Jun 7, 2019So you think consumers know their fruits and veggies? Not so much
Hitchcock Farms in Salinas, California has created an interactive quiz for readers to test their own fruit and vegetable knowledge – they can compare their score against others across the country.
The survey found that on average, just over one-third of the population (39%), could correctly identify everyday fruit and vegetables. Respondents in Wyoming scored the highest in the country with an average scored of 72.3%, while those in Kentucky ranked the lowest with an average score of just 20.9%.
The study also found that on average, Americans get only 2.3 of their 5 cups of fruit and veg per day, which is less than half the recommended amount. It also unearthed that people also only incorporate these fresh ingredients into their diets 4.6 out of 7 days per week, meaning that the rest of the time, Americans are not meeting their recommended daily dietary requirements.
When it comes to weekly grocery shopping, it’s easy to be distracted by convenience foods and processed quick fixes and in fact, Americans admit that only 15% of their typical shopping basket comprises fresh fruit and veggies. People also tend to shy away from trying new things as it was found that one in five admit to never buying fruit or veg they haven’t tried before.
There are endless beanifits to eating more fresh produce – research shows that when you’re sick, increasing your intake can help your body heal faster. 1/3 of Americans, however, say they wouldn’t eat more fruit or veggies if they weren’t feeling well.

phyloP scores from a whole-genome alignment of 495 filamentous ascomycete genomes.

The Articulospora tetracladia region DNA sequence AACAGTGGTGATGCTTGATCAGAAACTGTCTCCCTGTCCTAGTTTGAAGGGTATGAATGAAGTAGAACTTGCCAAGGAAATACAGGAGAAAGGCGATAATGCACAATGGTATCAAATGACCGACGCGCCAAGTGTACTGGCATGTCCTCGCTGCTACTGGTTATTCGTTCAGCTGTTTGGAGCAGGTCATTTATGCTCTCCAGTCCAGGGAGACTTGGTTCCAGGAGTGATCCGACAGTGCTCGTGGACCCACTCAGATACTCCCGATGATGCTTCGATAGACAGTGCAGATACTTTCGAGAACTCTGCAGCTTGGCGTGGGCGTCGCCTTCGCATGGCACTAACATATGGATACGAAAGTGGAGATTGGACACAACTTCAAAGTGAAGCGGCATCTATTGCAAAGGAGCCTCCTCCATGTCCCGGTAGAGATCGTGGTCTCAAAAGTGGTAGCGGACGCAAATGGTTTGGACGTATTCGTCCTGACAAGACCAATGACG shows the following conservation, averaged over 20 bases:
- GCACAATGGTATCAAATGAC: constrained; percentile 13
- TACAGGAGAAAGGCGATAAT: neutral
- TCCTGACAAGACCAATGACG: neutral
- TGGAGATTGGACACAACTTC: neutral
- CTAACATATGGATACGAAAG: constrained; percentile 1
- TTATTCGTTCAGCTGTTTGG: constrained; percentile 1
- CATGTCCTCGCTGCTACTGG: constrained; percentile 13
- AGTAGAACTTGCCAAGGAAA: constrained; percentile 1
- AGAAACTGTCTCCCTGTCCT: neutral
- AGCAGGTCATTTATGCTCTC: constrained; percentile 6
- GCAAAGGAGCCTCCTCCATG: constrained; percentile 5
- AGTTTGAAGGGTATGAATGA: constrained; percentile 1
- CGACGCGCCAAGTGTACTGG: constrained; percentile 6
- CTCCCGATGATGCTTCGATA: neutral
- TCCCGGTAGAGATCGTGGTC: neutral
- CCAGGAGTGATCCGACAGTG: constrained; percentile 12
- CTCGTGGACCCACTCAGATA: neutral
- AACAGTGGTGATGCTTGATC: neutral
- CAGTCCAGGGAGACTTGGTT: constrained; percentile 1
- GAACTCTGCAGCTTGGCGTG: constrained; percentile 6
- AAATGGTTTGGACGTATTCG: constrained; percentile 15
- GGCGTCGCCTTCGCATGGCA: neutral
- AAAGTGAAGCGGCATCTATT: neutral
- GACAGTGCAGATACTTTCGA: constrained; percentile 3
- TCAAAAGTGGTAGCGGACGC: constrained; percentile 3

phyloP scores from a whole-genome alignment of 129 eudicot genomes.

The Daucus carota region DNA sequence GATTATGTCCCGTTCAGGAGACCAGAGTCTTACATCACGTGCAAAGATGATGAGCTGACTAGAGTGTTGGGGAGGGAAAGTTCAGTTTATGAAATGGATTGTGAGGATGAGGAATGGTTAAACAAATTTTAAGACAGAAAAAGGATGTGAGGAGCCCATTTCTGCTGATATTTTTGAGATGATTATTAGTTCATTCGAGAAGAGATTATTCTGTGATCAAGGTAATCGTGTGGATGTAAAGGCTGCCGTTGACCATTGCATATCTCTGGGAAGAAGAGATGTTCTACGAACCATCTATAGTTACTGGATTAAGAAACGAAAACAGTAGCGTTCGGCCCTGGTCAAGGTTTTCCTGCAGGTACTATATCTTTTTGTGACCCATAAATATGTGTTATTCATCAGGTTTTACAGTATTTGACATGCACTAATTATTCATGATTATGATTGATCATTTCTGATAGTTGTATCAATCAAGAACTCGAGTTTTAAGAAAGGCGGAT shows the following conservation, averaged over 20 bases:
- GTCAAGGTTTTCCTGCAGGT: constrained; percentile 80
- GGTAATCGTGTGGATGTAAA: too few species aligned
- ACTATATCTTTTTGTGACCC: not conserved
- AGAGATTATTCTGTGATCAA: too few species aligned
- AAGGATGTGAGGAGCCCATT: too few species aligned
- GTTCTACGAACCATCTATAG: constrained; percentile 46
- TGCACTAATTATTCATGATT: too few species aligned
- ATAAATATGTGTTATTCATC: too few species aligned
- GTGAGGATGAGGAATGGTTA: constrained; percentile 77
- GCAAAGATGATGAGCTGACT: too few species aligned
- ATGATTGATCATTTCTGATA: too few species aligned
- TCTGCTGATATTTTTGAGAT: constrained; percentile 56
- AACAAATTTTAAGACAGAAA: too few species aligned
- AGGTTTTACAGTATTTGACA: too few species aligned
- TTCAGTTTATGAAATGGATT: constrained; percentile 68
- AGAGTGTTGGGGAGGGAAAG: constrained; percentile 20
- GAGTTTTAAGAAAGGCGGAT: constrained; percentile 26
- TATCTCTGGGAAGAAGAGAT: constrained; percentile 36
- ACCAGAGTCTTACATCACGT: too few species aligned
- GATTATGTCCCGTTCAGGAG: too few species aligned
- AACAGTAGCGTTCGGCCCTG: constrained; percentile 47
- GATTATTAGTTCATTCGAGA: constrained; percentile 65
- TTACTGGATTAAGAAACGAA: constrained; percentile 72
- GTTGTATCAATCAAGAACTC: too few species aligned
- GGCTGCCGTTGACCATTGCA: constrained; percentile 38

Encouragingly the study also revealed that over half (51.4%) think there should be an increase in urban agriculture. Urban agriculture plays an important role in environmental management in built-up areas as growing cities produce more organic and water waste.
Perhaps testing out new ingredients will help expand people’s knowledge – worryingly, the survey revealed that 2/3 of respondents didn’t know that pineapples grow from the ground! Around 18.2% thought they grew in bushes and 44.1% believed they hung from trees. They say ‘a tree is known by its fruit’ but nearly a quarter of Americans admitted to not knowing that a kumquat is even a fruit, with 12.5% believing it to be a yoga position. 3.8% thought it was an Australian marsupial; another 3.8% thought it was a star constellation; and 2.9% of respondents actually thought it was a type of exercise squat!
“A surprising number of people don’t have solid nutritional knowledge about fruits and vegetables. That could explain why so many don’t get their recommended daily dietary requirements,” said Karen Campbell, spokesperson for Hitchcock Farms. “When people know more about fresh produce options, they better understand the important nutritional benefits. That makes them much more likely to enjoy the variety that comes with a healthy diet.”